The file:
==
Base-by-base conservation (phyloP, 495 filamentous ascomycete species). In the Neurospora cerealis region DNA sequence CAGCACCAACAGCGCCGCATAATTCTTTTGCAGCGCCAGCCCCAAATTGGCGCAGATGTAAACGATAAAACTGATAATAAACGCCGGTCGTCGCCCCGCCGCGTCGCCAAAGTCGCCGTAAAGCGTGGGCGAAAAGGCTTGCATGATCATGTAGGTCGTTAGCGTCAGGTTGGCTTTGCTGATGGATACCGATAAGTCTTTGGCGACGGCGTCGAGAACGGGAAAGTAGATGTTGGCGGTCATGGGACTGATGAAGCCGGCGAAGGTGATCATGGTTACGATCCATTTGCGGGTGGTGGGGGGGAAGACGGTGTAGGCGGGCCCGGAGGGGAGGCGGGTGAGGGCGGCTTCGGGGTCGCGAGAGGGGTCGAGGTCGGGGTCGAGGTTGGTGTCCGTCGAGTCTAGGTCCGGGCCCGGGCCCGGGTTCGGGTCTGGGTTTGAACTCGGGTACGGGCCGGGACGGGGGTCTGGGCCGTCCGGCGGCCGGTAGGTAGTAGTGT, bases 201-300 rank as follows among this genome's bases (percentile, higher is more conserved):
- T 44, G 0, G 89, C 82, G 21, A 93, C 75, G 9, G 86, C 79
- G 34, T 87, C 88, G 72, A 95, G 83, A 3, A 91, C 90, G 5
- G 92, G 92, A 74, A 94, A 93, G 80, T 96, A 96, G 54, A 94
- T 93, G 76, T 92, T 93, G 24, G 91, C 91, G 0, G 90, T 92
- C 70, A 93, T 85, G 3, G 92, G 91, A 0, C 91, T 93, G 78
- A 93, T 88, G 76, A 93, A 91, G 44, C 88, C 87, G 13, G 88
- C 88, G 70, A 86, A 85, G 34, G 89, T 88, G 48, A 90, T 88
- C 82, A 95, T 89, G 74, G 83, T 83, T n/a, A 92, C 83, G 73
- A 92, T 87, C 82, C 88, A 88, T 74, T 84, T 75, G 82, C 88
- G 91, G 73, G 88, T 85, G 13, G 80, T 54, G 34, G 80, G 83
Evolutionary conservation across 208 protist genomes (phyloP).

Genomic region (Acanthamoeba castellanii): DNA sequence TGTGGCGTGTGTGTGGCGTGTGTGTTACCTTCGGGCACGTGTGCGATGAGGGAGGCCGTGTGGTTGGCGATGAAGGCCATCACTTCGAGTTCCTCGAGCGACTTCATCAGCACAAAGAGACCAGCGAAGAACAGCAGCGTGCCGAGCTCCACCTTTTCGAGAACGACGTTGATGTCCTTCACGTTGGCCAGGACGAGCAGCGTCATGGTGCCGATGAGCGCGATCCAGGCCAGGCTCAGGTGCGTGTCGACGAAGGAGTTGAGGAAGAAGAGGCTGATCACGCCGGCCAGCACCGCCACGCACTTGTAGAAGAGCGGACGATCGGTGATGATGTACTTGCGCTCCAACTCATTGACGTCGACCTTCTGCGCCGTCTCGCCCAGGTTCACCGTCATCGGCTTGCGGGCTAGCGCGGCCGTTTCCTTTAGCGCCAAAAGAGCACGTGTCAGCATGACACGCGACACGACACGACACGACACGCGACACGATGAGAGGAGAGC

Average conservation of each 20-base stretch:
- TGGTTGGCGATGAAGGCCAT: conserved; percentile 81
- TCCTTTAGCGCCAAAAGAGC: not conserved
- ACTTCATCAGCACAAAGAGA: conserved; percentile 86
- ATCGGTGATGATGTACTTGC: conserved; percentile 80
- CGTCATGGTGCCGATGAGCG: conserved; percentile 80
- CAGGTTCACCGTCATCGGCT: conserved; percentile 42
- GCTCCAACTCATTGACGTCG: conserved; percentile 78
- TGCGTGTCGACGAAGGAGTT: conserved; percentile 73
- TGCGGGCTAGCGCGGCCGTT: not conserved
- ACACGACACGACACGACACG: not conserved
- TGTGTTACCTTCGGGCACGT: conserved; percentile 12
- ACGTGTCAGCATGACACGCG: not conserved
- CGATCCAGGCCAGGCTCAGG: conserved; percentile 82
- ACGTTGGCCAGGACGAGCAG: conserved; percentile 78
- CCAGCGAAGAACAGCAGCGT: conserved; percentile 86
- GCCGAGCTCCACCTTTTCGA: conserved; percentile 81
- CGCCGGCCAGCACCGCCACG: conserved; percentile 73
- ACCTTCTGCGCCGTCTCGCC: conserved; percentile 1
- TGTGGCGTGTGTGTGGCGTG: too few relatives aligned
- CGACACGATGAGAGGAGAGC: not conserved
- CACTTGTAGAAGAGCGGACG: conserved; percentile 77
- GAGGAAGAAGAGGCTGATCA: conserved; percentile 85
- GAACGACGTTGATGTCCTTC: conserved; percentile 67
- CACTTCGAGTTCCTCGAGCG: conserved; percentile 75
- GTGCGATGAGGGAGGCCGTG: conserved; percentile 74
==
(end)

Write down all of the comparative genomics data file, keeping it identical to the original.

Base-by-base conservation (phyloP, 495 filamentous ascomycete species). In the Neurospora cerealis region DNA sequence CAGCACCAACAGCGCCGCATAATTCTTTTGCAGCGCCAGCCCCAAATTGGCGCAGATGTAAACGATAAAACTGATAATAAACGCCGGTCGTCGCCCCGCCGCGTCGCCAAAGTCGCCGTAAAGCGTGGGCGAAAAGGCTTGCATGATCATGTAGGTCGTTAGCGTCAGGTTGGCTTTGCTGATGGATACCGATAAGTCTTTGGCGACGGCGTCGAGAACGGGAAAGTAGATGTTGGCGGTCATGGGACTGATGAAGCCGGCGAAGGTGATCATGGTTACGATCCATTTGCGGGTGGTGGGGGGGAAGACGGTGTAGGCGGGCCCGGAGGGGAGGCGGGTGAGGGCGGCTTCGGGGTCGCGAGAGGGGTCGAGGTCGGGGTCGAGGTTGGTGTCCGTCGAGTCTAGGTCCGGGCCCGGGCCCGGGTTCGGGTCTGGGTTTGAACTCGGGTACGGGCCGGGACGGGGGTCTGGGCCGTCCGGCGGCCGGTAGGTAGTAGTGT, bases 201-300 rank as follows among this genome's bases (percentile, higher is more conserved):
- T 44, G 0, G 89, C 82, G 21, A 93, C 75, G 9, G 86, C 79
- G 34, T 87, C 88, G 72, A 95, G 83, A 3, A 91, C 90, G 5
- G 92, G 92, A 74, A 94, A 93, G 80, T 96, A 96, G 54, A 94
- T 93, G 76, T 92, T 93, G 24, G 91, C 91, G 0, G 90, T 92
- C 70, A 93, T 85, G 3, G 92, G 91, A 0, C 91, T 93, G 78
- A 93, T 88, G 76, A 93, A 91, G 44, C 88, C 87, G 13, G 88
- C 88, G 70, A 86, A 85, G 34, G 89, T 88, G 48, A 90, T 88
- C 82, A 95, T 89, G 74, G 83, T 83, T n/a, A 92, C 83, G 73
- A 92, T 87, C 82, C 88, A 88, T 74, T 84, T 75, G 82, C 88
- G 91, G 73, G 88, T 85, G 13, G 80, T 54, G 34, G 80, G 83
Evolutionary conservation across 208 protist genomes (phyloP).

Genomic region (Acanthamoeba castellanii): DNA sequence TGTGGCGTGTGTGTGGCGTGTGTGTTACCTTCGGGCACGTGTGCGATGAGGGAGGCCGTGTGGTTGGCGATGAAGGCCATCACTTCGAGTTCCTCGAGCGACTTCATCAGCACAAAGAGACCAGCGAAGAACAGCAGCGTGCCGAGCTCCACCTTTTCGAGAACGACGTTGATGTCCTTCACGTTGGCCAGGACGAGCAGCGTCATGGTGCCGATGAGCGCGATCCAGGCCAGGCTCAGGTGCGTGTCGACGAAGGAGTTGAGGAAGAAGAGGCTGATCACGCCGGCCAGCACCGCCACGCACTTGTAGAAGAGCGGACGATCGGTGATGATGTACTTGCGCTCCAACTCATTGACGTCGACCTTCTGCGCCGTCTCGCCCAGGTTCACCGTCATCGGCTTGCGGGCTAGCGCGGCCGTTTCCTTTAGCGCCAAAAGAGCACGTGTCAGCATGACACGCGACACGACACGACACGACACGCGACACGATGAGAGGAGAGC

Average conservation of each 20-base stretch:
- TGGTTGGCGATGAAGGCCAT: conserved; percentile 81
- TCCTTTAGCGCCAAAAGAGC: not conserved
- ACTTCATCAGCACAAAGAGA: conserved; percentile 86
- ATCGGTGATGATGTACTTGC: conserved; percentile 80
- CGTCATGGTGCCGATGAGCG: conserved; percentile 80
- CAGGTTCACCGTCATCGGCT: conserved; percentile 42
- GCTCCAACTCATTGACGTCG: conserved; percentile 78
- TGCGTGTCGACGAAGGAGTT: conserved; percentile 73
- TGCGGGCTAGCGCGGCCGTT: not conserved
- ACACGACACGACACGACACG: not conserved
- TGTGTTACCTTCGGGCACGT: conserved; percentile 12
- ACGTGTCAGCATGACACGCG: not conserved
- CGATCCAGGCCAGGCTCAGG: conserved; percentile 82
- ACGTTGGCCAGGACGAGCAG: conserved; percentile 78
- CCAGCGAAGAACAGCAGCGT: conserved; percentile 86
- GCCGAGCTCCACCTTTTCGA: conserved; percentile 81
- CGCCGGCCAGCACCGCCACG: conserved; percentile 73
- ACCTTCTGCGCCGTCTCGCC: conserved; percentile 1
- TGTGGCGTGTGTGTGGCGTG: too few relatives aligned
- CGACACGATGAGAGGAGAGC: not conserved
- CACTTGTAGAAGAGCGGACG: conserved; percentile 77
- GAGGAAGAAGAGGCTGATCA: conserved; percentile 85
- GAACGACGTTGATGTCCTTC: conserved; percentile 67
- CACTTCGAGTTCCTCGAGCG: conserved; percentile 75
- GTGCGATGAGGGAGGCCGTG: conserved; percentile 74